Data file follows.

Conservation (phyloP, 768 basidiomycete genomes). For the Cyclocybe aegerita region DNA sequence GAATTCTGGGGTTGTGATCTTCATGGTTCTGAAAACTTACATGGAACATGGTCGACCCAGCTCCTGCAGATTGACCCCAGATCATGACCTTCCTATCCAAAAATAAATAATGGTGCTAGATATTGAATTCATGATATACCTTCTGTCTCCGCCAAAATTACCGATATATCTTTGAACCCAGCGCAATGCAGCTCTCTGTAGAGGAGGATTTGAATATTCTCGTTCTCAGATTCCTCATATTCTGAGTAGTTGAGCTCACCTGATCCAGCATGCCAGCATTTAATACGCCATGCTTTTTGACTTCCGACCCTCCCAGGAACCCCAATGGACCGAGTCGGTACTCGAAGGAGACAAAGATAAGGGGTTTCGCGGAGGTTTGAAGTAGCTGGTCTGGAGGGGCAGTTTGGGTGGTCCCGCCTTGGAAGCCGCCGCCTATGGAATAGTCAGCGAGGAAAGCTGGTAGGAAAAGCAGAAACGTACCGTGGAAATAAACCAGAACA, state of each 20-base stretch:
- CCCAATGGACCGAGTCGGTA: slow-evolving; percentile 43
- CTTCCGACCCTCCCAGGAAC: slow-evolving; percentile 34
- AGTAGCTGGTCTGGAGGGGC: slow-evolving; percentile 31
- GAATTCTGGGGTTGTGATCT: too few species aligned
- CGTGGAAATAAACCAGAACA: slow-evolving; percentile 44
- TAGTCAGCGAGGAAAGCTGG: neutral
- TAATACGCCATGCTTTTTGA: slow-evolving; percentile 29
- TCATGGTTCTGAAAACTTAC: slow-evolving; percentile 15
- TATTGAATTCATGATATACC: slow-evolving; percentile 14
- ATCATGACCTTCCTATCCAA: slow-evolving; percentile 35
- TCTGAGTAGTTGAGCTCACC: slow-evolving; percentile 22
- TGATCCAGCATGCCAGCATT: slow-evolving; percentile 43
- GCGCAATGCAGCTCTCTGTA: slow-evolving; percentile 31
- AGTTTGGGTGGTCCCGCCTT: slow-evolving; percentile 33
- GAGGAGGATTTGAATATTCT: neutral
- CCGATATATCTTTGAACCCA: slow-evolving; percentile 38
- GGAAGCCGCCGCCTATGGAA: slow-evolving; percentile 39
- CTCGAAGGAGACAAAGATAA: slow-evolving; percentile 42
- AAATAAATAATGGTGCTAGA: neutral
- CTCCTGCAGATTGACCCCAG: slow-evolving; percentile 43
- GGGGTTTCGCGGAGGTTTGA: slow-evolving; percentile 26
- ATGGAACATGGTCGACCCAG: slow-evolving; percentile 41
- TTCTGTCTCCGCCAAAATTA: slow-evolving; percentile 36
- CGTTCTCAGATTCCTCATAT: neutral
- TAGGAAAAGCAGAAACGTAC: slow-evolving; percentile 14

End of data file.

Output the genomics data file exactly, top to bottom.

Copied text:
Conservation (phyloP, 768 basidiomycete genomes). For the Cyclocybe aegerita region DNA sequence GAATTCTGGGGTTGTGATCTTCATGGTTCTGAAAACTTACATGGAACATGGTCGACCCAGCTCCTGCAGATTGACCCCAGATCATGACCTTCCTATCCAAAAATAAATAATGGTGCTAGATATTGAATTCATGATATACCTTCTGTCTCCGCCAAAATTACCGATATATCTTTGAACCCAGCGCAATGCAGCTCTCTGTAGAGGAGGATTTGAATATTCTCGTTCTCAGATTCCTCATATTCTGAGTAGTTGAGCTCACCTGATCCAGCATGCCAGCATTTAATACGCCATGCTTTTTGACTTCCGACCCTCCCAGGAACCCCAATGGACCGAGTCGGTACTCGAAGGAGACAAAGATAAGGGGTTTCGCGGAGGTTTGAAGTAGCTGGTCTGGAGGGGCAGTTTGGGTGGTCCCGCCTTGGAAGCCGCCGCCTATGGAATAGTCAGCGAGGAAAGCTGGTAGGAAAAGCAGAAACGTACCGTGGAAATAAACCAGAACA, state of each 20-base stretch:
- CCCAATGGACCGAGTCGGTA: slow-evolving; percentile 43
- CTTCCGACCCTCCCAGGAAC: slow-evolving; percentile 34
- AGTAGCTGGTCTGGAGGGGC: slow-evolving; percentile 31
- GAATTCTGGGGTTGTGATCT: too few species aligned
- CGTGGAAATAAACCAGAACA: slow-evolving; percentile 44
- TAGTCAGCGAGGAAAGCTGG: neutral
- TAATACGCCATGCTTTTTGA: slow-evolving; percentile 29
- TCATGGTTCTGAAAACTTAC: slow-evolving; percentile 15
- TATTGAATTCATGATATACC: slow-evolving; percentile 14
- ATCATGACCTTCCTATCCAA: slow-evolving; percentile 35
- TCTGAGTAGTTGAGCTCACC: slow-evolving; percentile 22
- TGATCCAGCATGCCAGCATT: slow-evolving; percentile 43
- GCGCAATGCAGCTCTCTGTA: slow-evolving; percentile 31
- AGTTTGGGTGGTCCCGCCTT: slow-evolving; percentile 33
- GAGGAGGATTTGAATATTCT: neutral
- CCGATATATCTTTGAACCCA: slow-evolving; percentile 38
- GGAAGCCGCCGCCTATGGAA: slow-evolving; percentile 39
- CTCGAAGGAGACAAAGATAA: slow-evolving; percentile 42
- AAATAAATAATGGTGCTAGA: neutral
- CTCCTGCAGATTGACCCCAG: slow-evolving; percentile 43
- GGGGTTTCGCGGAGGTTTGA: slow-evolving; percentile 26
- ATGGAACATGGTCGACCCAG: slow-evolving; percentile 41
- TTCTGTCTCCGCCAAAATTA: slow-evolving; percentile 36
- CGTTCTCAGATTCCTCATAT: neutral
- TAGGAAAAGCAGAAACGTAC: slow-evolving; percentile 14